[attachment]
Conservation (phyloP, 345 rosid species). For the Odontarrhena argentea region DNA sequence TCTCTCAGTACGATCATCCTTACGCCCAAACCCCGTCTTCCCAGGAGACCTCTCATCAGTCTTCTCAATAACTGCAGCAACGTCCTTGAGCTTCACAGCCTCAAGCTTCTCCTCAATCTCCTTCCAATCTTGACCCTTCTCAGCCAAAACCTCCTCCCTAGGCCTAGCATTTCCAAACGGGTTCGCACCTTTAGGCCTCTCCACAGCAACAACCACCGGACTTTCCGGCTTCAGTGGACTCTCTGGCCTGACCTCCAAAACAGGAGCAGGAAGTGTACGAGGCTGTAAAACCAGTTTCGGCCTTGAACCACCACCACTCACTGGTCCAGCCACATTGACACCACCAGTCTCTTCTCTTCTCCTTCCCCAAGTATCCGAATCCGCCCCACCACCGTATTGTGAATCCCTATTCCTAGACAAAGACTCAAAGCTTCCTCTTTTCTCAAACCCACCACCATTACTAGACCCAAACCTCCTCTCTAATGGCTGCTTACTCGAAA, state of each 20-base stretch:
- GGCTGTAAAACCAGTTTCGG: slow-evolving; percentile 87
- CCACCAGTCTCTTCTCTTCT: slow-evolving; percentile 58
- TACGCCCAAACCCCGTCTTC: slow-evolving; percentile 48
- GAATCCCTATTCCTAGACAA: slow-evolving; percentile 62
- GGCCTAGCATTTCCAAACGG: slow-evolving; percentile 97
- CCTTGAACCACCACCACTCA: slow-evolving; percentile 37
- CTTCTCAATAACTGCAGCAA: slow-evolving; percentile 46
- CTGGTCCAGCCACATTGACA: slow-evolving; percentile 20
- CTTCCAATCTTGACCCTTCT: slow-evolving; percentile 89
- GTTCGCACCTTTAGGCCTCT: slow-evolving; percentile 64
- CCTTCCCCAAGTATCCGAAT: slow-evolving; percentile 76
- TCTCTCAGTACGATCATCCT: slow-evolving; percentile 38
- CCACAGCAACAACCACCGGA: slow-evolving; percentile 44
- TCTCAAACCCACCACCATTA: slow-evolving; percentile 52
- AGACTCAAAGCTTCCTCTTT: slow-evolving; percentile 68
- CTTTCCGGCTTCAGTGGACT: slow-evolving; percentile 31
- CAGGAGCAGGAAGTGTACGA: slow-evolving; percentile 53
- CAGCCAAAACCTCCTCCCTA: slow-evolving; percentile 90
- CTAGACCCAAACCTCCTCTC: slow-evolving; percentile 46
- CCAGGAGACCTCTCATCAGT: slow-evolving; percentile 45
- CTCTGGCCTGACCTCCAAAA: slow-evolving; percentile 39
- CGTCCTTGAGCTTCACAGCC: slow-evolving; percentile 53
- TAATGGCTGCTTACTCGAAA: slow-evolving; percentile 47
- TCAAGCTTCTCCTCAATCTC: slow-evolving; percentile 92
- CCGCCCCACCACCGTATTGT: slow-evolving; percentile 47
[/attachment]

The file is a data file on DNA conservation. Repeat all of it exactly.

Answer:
Conservation (phyloP, 345 rosid species). For the Odontarrhena argentea region DNA sequence TCTCTCAGTACGATCATCCTTACGCCCAAACCCCGTCTTCCCAGGAGACCTCTCATCAGTCTTCTCAATAACTGCAGCAACGTCCTTGAGCTTCACAGCCTCAAGCTTCTCCTCAATCTCCTTCCAATCTTGACCCTTCTCAGCCAAAACCTCCTCCCTAGGCCTAGCATTTCCAAACGGGTTCGCACCTTTAGGCCTCTCCACAGCAACAACCACCGGACTTTCCGGCTTCAGTGGACTCTCTGGCCTGACCTCCAAAACAGGAGCAGGAAGTGTACGAGGCTGTAAAACCAGTTTCGGCCTTGAACCACCACCACTCACTGGTCCAGCCACATTGACACCACCAGTCTCTTCTCTTCTCCTTCCCCAAGTATCCGAATCCGCCCCACCACCGTATTGTGAATCCCTATTCCTAGACAAAGACTCAAAGCTTCCTCTTTTCTCAAACCCACCACCATTACTAGACCCAAACCTCCTCTCTAATGGCTGCTTACTCGAAA, state of each 20-base stretch:
- GGCTGTAAAACCAGTTTCGG: slow-evolving; percentile 87
- CCACCAGTCTCTTCTCTTCT: slow-evolving; percentile 58
- TACGCCCAAACCCCGTCTTC: slow-evolving; percentile 48
- GAATCCCTATTCCTAGACAA: slow-evolving; percentile 62
- GGCCTAGCATTTCCAAACGG: slow-evolving; percentile 97
- CCTTGAACCACCACCACTCA: slow-evolving; percentile 37
- CTTCTCAATAACTGCAGCAA: slow-evolving; percentile 46
- CTGGTCCAGCCACATTGACA: slow-evolving; percentile 20
- CTTCCAATCTTGACCCTTCT: slow-evolving; percentile 89
- GTTCGCACCTTTAGGCCTCT: slow-evolving; percentile 64
- CCTTCCCCAAGTATCCGAAT: slow-evolving; percentile 76
- TCTCTCAGTACGATCATCCT: slow-evolving; percentile 38
- CCACAGCAACAACCACCGGA: slow-evolving; percentile 44
- TCTCAAACCCACCACCATTA: slow-evolving; percentile 52
- AGACTCAAAGCTTCCTCTTT: slow-evolving; percentile 68
- CTTTCCGGCTTCAGTGGACT: slow-evolving; percentile 31
- CAGGAGCAGGAAGTGTACGA: slow-evolving; percentile 53
- CAGCCAAAACCTCCTCCCTA: slow-evolving; percentile 90
- CTAGACCCAAACCTCCTCTC: slow-evolving; percentile 46
- CCAGGAGACCTCTCATCAGT: slow-evolving; percentile 45
- CTCTGGCCTGACCTCCAAAA: slow-evolving; percentile 39
- CGTCCTTGAGCTTCACAGCC: slow-evolving; percentile 53
- TAATGGCTGCTTACTCGAAA: slow-evolving; percentile 47
- TCAAGCTTCTCCTCAATCTC: slow-evolving; percentile 92
- CCGCCCCACCACCGTATTGT: slow-evolving; percentile 47